Some of us who keep an eye on Japanese politics felt something close to angina at this month's precipitous, stage-managed election of Hatoyama Yukio as the leader of the Democratic Party of Japan. When Ozawa Ichirō finally came to the decision that his continued presence at the top of the ticket was deleterious to the party's chances in the next election, he could have stepped back and allowed the party rank and file choose a leader who could be a ballot box asset - just as the Liberal Democratic Party local chapters chose Koizumi Jun'ichirō in 2001.Instead, Ozawa arranged for a rushed election with only DPJ Diet members as electors, dooming the quietly anti-Ozawa line candidacy of Okada Katsuya.
Okada was the clear choice over Hatoyama both in the DPJ local chapters and among the general public. In failing to elect Okada as its new leader the party left money on the table - it walked away from several percentage points of support in the next general election. The party also missed a chance to rid itself of a dark cloud of suspicion hanging over it since the arrest (merited or not) of Ozawa's right hand man Ōkubo Toshinori.
Nevertheless, I do not fault the logic of Ozawa's power play. Throughout the fall and winter months the combined fecklessness of prime minister and LDP party president Asō Tarō and his allies sent Cabinet and LDP polls numbers through the floor -- at one point down to a single digit in support of the Cabinet. Only the near divine intercession of the prosecutors prevented a crisis for the government and the ruling coalition.
During all these months and years of decay in the popularity of the LDP, Ozawa has been the DPJ's leader. If his past as a fixer with ties to the construction industry was indeed such a burden for his party, why did public support for the DPJ rise through the year prior to Ōkubo's arrest? If Ozawa or his policies were so fundamentally sullied, how was it that the DPJ manage to score a huge victory in the 2007 House of Councillors elections? How, if he is such a millstone for a party, was it possible that he persevered as the ruling coalition burned through two prime ministers (Abe Shinzō and Fukuda Yasuo) and was rapidly burning through a third?
The media members of the LDP and many of Okada's supporters portrayed Okada's candidacy as chance for the DPJ to repudiate the Ozawa Way. From Ozawa and his acolytes the immediate question would be "What is there to be repudiated?" -- and they would be right. From the opinion polls published prior to the Ōkubo arrest the public was willing to support an Ozawa-led DPJ as the party of government -- as long as it meant the country could rid itself of Asō Tarō and LDP.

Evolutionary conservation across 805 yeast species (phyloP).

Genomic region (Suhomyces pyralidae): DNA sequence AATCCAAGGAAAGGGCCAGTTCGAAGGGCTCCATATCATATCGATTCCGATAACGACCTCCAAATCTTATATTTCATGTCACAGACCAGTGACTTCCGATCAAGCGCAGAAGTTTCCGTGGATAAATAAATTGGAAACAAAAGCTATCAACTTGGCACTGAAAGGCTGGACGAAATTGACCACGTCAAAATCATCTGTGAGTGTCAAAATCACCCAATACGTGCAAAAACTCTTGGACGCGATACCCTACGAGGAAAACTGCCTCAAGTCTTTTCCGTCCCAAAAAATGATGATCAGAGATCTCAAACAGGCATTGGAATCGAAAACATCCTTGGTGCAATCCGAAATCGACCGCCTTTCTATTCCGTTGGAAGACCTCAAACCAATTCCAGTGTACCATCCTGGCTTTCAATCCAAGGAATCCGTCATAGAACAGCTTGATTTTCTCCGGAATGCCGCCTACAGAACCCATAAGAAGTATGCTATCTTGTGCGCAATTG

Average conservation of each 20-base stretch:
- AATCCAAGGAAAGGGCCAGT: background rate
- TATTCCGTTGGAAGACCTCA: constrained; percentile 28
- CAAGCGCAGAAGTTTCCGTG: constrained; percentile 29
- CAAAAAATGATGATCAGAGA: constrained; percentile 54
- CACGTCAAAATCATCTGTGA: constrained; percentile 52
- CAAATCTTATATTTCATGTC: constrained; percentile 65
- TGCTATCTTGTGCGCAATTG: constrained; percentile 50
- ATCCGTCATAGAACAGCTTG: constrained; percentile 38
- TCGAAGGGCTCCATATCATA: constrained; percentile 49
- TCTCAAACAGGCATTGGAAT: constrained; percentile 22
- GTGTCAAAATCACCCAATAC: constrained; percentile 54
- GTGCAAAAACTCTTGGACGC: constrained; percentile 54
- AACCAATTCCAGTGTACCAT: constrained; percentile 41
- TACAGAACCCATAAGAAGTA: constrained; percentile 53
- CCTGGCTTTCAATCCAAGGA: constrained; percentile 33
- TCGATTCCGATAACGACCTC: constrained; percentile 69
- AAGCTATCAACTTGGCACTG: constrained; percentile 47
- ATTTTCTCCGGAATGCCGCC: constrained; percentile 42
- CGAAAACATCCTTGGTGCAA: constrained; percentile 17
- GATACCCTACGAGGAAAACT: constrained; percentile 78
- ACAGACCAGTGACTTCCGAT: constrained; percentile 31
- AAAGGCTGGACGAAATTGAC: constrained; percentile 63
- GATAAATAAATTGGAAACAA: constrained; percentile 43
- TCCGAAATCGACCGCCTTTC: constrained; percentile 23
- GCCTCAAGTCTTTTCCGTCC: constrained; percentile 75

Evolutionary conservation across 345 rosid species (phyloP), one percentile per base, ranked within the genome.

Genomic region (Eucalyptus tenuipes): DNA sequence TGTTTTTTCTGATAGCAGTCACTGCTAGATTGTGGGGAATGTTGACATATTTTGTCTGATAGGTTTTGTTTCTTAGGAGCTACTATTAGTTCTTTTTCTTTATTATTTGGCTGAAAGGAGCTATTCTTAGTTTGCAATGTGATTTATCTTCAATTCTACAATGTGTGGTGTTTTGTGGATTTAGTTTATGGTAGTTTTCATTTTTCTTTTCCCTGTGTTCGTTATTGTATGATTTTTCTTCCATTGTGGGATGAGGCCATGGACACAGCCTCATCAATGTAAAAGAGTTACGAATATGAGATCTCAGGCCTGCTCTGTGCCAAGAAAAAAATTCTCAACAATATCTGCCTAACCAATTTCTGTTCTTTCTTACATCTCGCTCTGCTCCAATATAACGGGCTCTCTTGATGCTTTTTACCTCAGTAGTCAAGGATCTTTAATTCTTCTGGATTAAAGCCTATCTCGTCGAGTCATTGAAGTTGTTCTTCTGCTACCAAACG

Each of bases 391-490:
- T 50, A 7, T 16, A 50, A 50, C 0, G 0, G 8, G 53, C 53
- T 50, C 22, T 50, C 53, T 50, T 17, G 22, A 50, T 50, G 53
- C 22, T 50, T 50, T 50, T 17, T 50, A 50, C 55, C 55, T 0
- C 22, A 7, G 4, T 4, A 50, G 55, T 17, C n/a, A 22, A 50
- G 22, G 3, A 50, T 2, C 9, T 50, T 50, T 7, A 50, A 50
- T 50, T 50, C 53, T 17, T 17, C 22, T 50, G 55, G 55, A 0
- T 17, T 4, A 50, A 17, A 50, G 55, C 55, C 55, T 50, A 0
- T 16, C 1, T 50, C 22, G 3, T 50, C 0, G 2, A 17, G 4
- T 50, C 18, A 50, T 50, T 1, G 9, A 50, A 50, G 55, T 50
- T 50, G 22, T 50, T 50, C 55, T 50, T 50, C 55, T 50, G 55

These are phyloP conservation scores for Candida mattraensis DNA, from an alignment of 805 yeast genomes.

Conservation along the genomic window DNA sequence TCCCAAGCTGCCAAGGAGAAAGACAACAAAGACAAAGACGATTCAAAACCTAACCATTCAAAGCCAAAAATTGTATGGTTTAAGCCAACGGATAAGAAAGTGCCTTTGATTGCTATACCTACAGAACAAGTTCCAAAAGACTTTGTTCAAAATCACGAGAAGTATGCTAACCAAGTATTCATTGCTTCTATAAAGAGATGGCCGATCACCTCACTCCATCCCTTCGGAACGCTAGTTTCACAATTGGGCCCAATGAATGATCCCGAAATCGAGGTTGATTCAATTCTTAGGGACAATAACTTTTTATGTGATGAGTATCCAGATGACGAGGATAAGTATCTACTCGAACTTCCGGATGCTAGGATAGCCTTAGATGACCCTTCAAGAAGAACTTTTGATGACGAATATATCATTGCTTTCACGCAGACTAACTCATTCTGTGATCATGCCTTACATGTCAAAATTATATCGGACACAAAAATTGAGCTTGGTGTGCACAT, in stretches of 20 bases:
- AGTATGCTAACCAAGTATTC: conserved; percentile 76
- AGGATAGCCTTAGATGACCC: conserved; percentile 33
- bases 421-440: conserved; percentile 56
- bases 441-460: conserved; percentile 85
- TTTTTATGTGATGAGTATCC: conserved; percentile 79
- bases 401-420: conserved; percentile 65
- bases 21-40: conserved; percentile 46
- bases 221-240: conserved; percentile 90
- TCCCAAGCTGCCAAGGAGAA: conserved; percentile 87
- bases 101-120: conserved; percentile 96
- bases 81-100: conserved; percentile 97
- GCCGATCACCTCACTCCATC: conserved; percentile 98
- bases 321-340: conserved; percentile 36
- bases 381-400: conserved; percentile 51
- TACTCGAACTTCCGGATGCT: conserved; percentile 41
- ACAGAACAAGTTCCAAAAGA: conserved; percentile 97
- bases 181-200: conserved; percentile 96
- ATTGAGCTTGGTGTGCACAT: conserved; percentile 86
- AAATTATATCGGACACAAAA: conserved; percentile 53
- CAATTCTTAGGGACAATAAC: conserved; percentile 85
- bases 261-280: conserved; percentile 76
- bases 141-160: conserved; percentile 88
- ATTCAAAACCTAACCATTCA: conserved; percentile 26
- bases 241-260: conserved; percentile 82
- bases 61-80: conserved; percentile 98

In Ozawa's current calculations, nothing significant has changed on the other side of the political ledger. Asō is still feckless; the LDP is still a mess of crouching rent-seekers and spineless reform banner wavers. While the arrest of his political secretary means Ozawa himself cannot lead the DPJ to victory in an election, there is no ostensible reason to deviate from the course that Ozawa had set.
So why should Ozawa countenance the election of an upstart who in the weeks after the arrest bobbed and weaved so as to position himself -- in fact if not in name -- as the anti-Ozawa candidate? One who had led the party to electoral disaster in 2005 and whose main ally Maehara Seiji had turned the DPJ into a laughingstock with the forged email controversy -- the pair of disasters that had forced the party to turn to Ozawa as a savior?
Was Ozawa ever going to permit a usurper receiving the credit for taking the DPJ over the finish line -- when it had been Ozawa who had done all the hard work of making the party a credible political force?
As for a backlash against the rushed election and the anti-democratic restriction of the electors to sitting Diet members (many if not most of whom owe their seats to Ozawa) resulting in the virtual handing of the victory to Hatoyama -- the DPJ has little to fear. The LDP has nothing to say on the matter. The selection of Koizumi's predecessor Mori Yoshirō consisted of five men coming to an agreement over which among them would take power as they all met in the hospital nearby the sadly still warm body of the fallen Obuchi Keizō.
In Nagata-chō terms, the DPJ leadership contest was a rollicking, open-ended affair...and will likely not matter in a material way. For if Asō Tarō goes out on the campaign trail with the same inappropriate mix of levity and snide contempt he exhibited on Wednesday during the Diet party leader debate, the way Prime Minister Hatoyama came to be chosen the leader of the DPJ will be simply forgotten.